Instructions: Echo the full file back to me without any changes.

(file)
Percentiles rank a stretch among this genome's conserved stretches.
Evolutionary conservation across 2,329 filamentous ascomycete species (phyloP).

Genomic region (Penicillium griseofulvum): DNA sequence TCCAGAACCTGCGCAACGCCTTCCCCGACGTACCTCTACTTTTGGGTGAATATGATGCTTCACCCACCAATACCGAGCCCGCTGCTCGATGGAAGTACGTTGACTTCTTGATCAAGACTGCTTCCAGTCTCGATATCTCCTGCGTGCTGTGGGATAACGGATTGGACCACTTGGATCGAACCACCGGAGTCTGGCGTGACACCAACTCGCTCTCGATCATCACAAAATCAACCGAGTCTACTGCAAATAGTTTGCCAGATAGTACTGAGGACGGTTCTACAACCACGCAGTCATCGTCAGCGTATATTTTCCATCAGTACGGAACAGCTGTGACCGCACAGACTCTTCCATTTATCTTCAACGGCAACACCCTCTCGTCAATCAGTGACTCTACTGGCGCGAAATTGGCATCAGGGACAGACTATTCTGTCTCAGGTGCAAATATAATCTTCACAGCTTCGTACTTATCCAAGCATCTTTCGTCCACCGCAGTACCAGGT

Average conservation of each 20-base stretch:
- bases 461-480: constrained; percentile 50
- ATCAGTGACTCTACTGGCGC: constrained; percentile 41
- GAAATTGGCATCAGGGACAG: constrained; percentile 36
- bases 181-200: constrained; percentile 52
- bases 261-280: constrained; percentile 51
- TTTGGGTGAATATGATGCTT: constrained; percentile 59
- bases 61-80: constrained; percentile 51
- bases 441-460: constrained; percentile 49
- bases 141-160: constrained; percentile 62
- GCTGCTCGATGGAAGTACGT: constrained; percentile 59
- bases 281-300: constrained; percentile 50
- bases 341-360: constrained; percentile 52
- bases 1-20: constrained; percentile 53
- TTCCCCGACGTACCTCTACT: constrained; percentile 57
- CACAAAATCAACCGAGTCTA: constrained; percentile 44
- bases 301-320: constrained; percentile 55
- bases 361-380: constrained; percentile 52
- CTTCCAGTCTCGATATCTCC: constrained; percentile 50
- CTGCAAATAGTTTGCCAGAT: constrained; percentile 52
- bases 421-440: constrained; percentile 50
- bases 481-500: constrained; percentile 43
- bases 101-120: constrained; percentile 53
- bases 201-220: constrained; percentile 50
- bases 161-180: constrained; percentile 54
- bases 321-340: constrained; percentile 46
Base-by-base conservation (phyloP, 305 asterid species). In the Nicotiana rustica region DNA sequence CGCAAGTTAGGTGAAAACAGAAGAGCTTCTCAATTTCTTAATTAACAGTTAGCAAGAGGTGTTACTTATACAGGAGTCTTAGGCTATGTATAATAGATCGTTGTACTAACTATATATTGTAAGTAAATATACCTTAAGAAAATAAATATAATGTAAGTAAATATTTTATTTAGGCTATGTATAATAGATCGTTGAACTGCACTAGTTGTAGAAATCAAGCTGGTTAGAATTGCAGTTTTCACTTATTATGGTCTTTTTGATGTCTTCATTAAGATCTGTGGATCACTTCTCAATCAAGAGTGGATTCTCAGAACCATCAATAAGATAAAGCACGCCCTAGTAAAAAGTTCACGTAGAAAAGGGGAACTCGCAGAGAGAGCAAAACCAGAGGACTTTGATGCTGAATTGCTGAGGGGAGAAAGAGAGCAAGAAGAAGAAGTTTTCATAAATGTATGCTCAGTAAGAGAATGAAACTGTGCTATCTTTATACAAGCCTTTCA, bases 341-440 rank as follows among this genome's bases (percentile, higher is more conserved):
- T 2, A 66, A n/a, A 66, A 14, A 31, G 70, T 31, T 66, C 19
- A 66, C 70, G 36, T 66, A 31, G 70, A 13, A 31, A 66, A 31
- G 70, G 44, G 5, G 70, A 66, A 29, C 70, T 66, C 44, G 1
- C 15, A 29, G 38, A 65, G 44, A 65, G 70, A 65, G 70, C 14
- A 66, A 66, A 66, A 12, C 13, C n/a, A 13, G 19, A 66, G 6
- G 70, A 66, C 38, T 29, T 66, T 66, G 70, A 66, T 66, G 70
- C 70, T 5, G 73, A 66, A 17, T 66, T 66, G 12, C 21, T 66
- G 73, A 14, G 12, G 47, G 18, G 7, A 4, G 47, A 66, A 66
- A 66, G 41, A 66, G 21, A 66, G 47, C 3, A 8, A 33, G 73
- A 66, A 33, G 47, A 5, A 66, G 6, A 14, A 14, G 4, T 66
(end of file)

Percentiles rank a stretch among this genome's conserved stretches.
Evolutionary conservation across 2,329 filamentous ascomycete species (phyloP).

Genomic region (Penicillium griseofulvum): DNA sequence TCCAGAACCTGCGCAACGCCTTCCCCGACGTACCTCTACTTTTGGGTGAATATGATGCTTCACCCACCAATACCGAGCCCGCTGCTCGATGGAAGTACGTTGACTTCTTGATCAAGACTGCTTCCAGTCTCGATATCTCCTGCGTGCTGTGGGATAACGGATTGGACCACTTGGATCGAACCACCGGAGTCTGGCGTGACACCAACTCGCTCTCGATCATCACAAAATCAACCGAGTCTACTGCAAATAGTTTGCCAGATAGTACTGAGGACGGTTCTACAACCACGCAGTCATCGTCAGCGTATATTTTCCATCAGTACGGAACAGCTGTGACCGCACAGACTCTTCCATTTATCTTCAACGGCAACACCCTCTCGTCAATCAGTGACTCTACTGGCGCGAAATTGGCATCAGGGACAGACTATTCTGTCTCAGGTGCAAATATAATCTTCACAGCTTCGTACTTATCCAAGCATCTTTCGTCCACCGCAGTACCAGGT

Average conservation of each 20-base stretch:
- bases 461-480: constrained; percentile 50
- ATCAGTGACTCTACTGGCGC: constrained; percentile 41
- GAAATTGGCATCAGGGACAG: constrained; percentile 36
- bases 181-200: constrained; percentile 52
- bases 261-280: constrained; percentile 51
- TTTGGGTGAATATGATGCTT: constrained; percentile 59
- bases 61-80: constrained; percentile 51
- bases 441-460: constrained; percentile 49
- bases 141-160: constrained; percentile 62
- GCTGCTCGATGGAAGTACGT: constrained; percentile 59
- bases 281-300: constrained; percentile 50
- bases 341-360: constrained; percentile 52
- bases 1-20: constrained; percentile 53
- TTCCCCGACGTACCTCTACT: constrained; percentile 57
- CACAAAATCAACCGAGTCTA: constrained; percentile 44
- bases 301-320: constrained; percentile 55
- bases 361-380: constrained; percentile 52
- CTTCCAGTCTCGATATCTCC: constrained; percentile 50
- CTGCAAATAGTTTGCCAGAT: constrained; percentile 52
- bases 421-440: constrained; percentile 50
- bases 481-500: constrained; percentile 43
- bases 101-120: constrained; percentile 53
- bases 201-220: constrained; percentile 50
- bases 161-180: constrained; percentile 54
- bases 321-340: constrained; percentile 46
Base-by-base conservation (phyloP, 305 asterid species). In the Nicotiana rustica region DNA sequence CGCAAGTTAGGTGAAAACAGAAGAGCTTCTCAATTTCTTAATTAACAGTTAGCAAGAGGTGTTACTTATACAGGAGTCTTAGGCTATGTATAATAGATCGTTGTACTAACTATATATTGTAAGTAAATATACCTTAAGAAAATAAATATAATGTAAGTAAATATTTTATTTAGGCTATGTATAATAGATCGTTGAACTGCACTAGTTGTAGAAATCAAGCTGGTTAGAATTGCAGTTTTCACTTATTATGGTCTTTTTGATGTCTTCATTAAGATCTGTGGATCACTTCTCAATCAAGAGTGGATTCTCAGAACCATCAATAAGATAAAGCACGCCCTAGTAAAAAGTTCACGTAGAAAAGGGGAACTCGCAGAGAGAGCAAAACCAGAGGACTTTGATGCTGAATTGCTGAGGGGAGAAAGAGAGCAAGAAGAAGAAGTTTTCATAAATGTATGCTCAGTAAGAGAATGAAACTGTGCTATCTTTATACAAGCCTTTCA, bases 341-440 rank as follows among this genome's bases (percentile, higher is more conserved):
- T 2, A 66, A n/a, A 66, A 14, A 31, G 70, T 31, T 66, C 19
- A 66, C 70, G 36, T 66, A 31, G 70, A 13, A 31, A 66, A 31
- G 70, G 44, G 5, G 70, A 66, A 29, C 70, T 66, C 44, G 1
- C 15, A 29, G 38, A 65, G 44, A 65, G 70, A 65, G 70, C 14
- A 66, A 66, A 66, A 12, C 13, C n/a, A 13, G 19, A 66, G 6
- G 70, A 66, C 38, T 29, T 66, T 66, G 70, A 66, T 66, G 70
- C 70, T 5, G 73, A 66, A 17, T 66, T 66, G 12, C 21, T 66
- G 73, A 14, G 12, G 47, G 18, G 7, A 4, G 47, A 66, A 66
- A 66, G 41, A 66, G 21, A 66, G 47, C 3, A 8, A 33, G 73
- A 66, A 33, G 47, A 5, A 66, G 6, A 14, A 14, G 4, T 66